• Dr Javed Jamil is Executive Chairman, International Centre for Applied Islamics, Chief Editor, “Islam, Muslims & the World” and Director PEACE. He is also author of more than a dozen books including “Islam means Peace”, “The Essence of the Divine Verses”, “The Killer Sex”, “Rediscovering the Universe”, “The Devil of Economic Fundamentalism” and “Islamic Model for Control of AIDS”. Also has more than 200 articles and papers to his credit. His soon-to-be-published works include “Scientific & Social Principles based on Qur’an” and “Westernism: the Ideology of Hegemony”. He can be reached at Phones: 91- 8130340339
Preface 3
1- Introduction: 6
2- What has gone wrong? 11
3 - Time to Reverse the Tide: Objectives to be achieved15:
4- Changes in Government Policies & Economic Ideology Required: Economic Disparity to be drastically reduced, Steps required for countering commercialisation of human weaknesses, Emphasis on Rural Development, Emphasis on Development of undeveloped urban areas particularly civic amenities 26
5 Political Empowerment & Governance
Radical Steps needed by Muslim Community 55
6- Religious Education: Applied Islamics, Mosques as Islamic Centres, Khutbas, 55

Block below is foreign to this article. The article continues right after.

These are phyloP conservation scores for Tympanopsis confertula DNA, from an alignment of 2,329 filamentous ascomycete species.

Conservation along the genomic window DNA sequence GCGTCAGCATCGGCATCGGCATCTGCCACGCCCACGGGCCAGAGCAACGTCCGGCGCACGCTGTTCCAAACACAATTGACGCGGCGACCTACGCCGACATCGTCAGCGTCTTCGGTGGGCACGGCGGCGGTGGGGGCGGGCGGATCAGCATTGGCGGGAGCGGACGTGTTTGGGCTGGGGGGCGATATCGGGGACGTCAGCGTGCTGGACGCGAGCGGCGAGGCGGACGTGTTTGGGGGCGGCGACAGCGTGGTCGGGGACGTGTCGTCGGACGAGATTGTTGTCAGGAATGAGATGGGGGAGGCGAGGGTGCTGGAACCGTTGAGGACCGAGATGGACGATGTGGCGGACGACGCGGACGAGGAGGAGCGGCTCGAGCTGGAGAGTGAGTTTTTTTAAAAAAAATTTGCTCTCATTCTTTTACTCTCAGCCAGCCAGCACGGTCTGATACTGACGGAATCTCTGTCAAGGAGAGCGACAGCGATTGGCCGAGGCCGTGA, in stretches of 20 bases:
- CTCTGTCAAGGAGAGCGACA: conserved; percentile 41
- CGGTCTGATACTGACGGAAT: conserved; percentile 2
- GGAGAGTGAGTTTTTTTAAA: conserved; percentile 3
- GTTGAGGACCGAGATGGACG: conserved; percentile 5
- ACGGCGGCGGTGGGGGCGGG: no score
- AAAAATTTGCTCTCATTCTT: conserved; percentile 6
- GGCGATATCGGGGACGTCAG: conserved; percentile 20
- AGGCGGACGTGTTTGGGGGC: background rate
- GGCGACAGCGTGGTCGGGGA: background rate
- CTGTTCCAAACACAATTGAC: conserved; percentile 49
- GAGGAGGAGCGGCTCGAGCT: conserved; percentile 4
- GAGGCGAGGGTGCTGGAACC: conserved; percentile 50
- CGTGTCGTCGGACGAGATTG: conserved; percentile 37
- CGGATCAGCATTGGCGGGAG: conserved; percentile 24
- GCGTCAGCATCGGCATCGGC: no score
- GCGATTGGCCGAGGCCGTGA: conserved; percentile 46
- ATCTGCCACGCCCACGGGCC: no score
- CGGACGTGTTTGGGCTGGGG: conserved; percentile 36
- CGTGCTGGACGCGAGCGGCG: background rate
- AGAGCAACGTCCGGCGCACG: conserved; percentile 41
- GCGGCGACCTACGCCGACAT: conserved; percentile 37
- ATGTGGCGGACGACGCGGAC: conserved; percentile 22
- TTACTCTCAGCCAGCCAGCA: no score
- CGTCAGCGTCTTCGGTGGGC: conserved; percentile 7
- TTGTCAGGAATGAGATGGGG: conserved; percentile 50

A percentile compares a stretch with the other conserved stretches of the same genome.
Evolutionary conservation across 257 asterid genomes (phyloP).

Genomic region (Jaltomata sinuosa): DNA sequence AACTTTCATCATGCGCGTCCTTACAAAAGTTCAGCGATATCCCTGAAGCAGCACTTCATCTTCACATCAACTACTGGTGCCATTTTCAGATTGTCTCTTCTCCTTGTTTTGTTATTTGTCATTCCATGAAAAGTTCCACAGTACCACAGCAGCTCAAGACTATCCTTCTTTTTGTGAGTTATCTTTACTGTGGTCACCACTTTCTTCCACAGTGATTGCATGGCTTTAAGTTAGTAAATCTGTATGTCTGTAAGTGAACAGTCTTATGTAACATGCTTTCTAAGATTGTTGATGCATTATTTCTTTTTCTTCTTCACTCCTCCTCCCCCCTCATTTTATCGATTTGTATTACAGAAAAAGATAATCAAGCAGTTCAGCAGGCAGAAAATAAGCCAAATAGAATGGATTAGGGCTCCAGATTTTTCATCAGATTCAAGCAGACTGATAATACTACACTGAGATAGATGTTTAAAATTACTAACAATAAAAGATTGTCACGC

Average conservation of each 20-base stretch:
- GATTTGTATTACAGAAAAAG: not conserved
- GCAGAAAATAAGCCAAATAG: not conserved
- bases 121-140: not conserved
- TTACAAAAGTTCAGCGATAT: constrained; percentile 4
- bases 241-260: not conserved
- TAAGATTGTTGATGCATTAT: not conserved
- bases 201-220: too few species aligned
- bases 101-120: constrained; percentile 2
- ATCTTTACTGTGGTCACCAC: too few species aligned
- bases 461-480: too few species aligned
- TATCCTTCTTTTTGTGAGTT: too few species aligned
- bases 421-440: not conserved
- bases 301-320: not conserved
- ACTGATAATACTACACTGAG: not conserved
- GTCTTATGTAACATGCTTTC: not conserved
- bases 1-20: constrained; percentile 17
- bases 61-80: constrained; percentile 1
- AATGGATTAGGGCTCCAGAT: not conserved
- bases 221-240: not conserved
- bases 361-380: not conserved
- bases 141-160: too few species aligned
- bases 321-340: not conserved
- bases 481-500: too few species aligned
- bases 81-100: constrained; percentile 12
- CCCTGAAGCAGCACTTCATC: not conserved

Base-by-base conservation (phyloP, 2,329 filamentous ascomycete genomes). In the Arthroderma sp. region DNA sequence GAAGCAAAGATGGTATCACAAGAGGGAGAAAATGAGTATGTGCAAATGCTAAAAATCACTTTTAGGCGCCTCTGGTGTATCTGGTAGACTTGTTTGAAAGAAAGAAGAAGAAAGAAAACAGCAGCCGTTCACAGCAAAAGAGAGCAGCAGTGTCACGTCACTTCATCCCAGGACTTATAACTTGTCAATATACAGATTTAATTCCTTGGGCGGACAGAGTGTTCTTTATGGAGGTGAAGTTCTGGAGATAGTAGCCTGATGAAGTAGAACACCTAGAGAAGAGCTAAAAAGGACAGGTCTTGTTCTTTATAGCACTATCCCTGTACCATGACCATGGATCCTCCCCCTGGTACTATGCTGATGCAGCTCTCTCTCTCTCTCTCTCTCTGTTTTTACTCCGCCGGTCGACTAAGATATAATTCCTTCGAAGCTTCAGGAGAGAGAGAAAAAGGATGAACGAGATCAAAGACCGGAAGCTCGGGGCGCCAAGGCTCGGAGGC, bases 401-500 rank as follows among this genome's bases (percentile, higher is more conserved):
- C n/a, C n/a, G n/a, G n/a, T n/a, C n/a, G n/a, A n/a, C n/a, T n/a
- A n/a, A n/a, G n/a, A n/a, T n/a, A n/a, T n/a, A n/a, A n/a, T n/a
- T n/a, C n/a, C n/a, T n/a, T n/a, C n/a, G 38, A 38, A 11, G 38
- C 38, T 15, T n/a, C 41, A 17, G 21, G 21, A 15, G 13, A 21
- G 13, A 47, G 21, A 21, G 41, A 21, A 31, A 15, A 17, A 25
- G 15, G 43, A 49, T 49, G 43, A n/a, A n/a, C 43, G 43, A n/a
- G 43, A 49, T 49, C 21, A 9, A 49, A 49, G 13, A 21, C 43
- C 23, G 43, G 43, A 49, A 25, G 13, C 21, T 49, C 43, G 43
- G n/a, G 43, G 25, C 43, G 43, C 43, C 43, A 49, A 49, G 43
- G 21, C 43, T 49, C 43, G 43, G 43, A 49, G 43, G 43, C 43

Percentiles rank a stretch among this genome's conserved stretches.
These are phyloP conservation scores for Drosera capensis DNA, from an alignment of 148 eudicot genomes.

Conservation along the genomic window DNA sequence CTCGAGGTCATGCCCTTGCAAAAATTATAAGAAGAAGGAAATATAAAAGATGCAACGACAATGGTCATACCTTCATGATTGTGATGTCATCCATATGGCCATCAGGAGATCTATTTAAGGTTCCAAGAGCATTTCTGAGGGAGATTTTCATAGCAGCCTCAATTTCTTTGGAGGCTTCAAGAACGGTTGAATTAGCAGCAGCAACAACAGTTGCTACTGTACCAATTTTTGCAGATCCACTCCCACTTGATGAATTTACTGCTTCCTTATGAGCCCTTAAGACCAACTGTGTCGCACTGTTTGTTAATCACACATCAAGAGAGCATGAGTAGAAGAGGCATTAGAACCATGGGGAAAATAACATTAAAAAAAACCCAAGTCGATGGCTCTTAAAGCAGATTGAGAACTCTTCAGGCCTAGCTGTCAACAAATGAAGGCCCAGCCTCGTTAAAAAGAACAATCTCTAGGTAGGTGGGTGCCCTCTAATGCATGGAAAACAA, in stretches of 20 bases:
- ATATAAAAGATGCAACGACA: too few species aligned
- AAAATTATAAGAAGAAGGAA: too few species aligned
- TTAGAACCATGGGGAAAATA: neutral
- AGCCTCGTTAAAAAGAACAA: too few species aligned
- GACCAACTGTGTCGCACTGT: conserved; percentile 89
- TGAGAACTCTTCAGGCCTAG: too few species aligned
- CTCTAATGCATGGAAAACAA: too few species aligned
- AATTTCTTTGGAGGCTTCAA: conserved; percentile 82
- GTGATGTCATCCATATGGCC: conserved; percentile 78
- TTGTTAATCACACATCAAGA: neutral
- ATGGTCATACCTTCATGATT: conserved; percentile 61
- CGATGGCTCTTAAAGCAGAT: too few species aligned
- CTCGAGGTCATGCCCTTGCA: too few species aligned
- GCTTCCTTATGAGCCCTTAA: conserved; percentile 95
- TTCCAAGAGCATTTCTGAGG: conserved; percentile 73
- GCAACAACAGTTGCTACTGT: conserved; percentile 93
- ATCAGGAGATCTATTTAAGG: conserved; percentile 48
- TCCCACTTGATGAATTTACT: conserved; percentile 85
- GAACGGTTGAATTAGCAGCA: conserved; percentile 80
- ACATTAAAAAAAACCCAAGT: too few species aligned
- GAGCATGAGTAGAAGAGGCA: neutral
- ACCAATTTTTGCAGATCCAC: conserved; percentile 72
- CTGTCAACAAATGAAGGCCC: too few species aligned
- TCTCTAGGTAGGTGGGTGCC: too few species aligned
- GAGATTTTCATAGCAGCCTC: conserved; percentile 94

- Modern Education: Primary, Secondary, Higher 65
7. Scope of Islamic Economics in India 88
* Dynamic Theory of Economics: Wealth Generation
* Exploring the scope of large scale Muslim participation in Corporate Sector, especially the Consumer Market: People’s Corporate India
* Small and Medium Enterprises (SMEs)
* Economic Relations with Muslim Countries
* Islamic Finance
* Shariah-compliant stock exchange
8- Health Infrastructure: Special Efforts on Health Front needed by Muslim Community 139
9- Urban Development 184 Civic Amenities, Peace Cities
10- Rural Development 194
11- Social Empowerment and Security: 206 Reservation, Unity of Muslims, Interfaith, Equality, Campaign against Social Evils, Employment.
12- Empowerment of Women within Islamic Parameters 222
13. NGO Sector 241
14- The Fourth Estate: Let Muslims also Own it
15- Management of Awqaf Properties 264
17- Security Issues: Psychological, Physical and Social 273
18- Roadmap: Need for a National Level Organisation of Muslims 296
19- Muslim Perspective of National Development and Socioeconomic Empowerment of Muslim Indians: Measures Suggested (more than 170 measures enlisted here)
20- Last Word
The Man behind the Work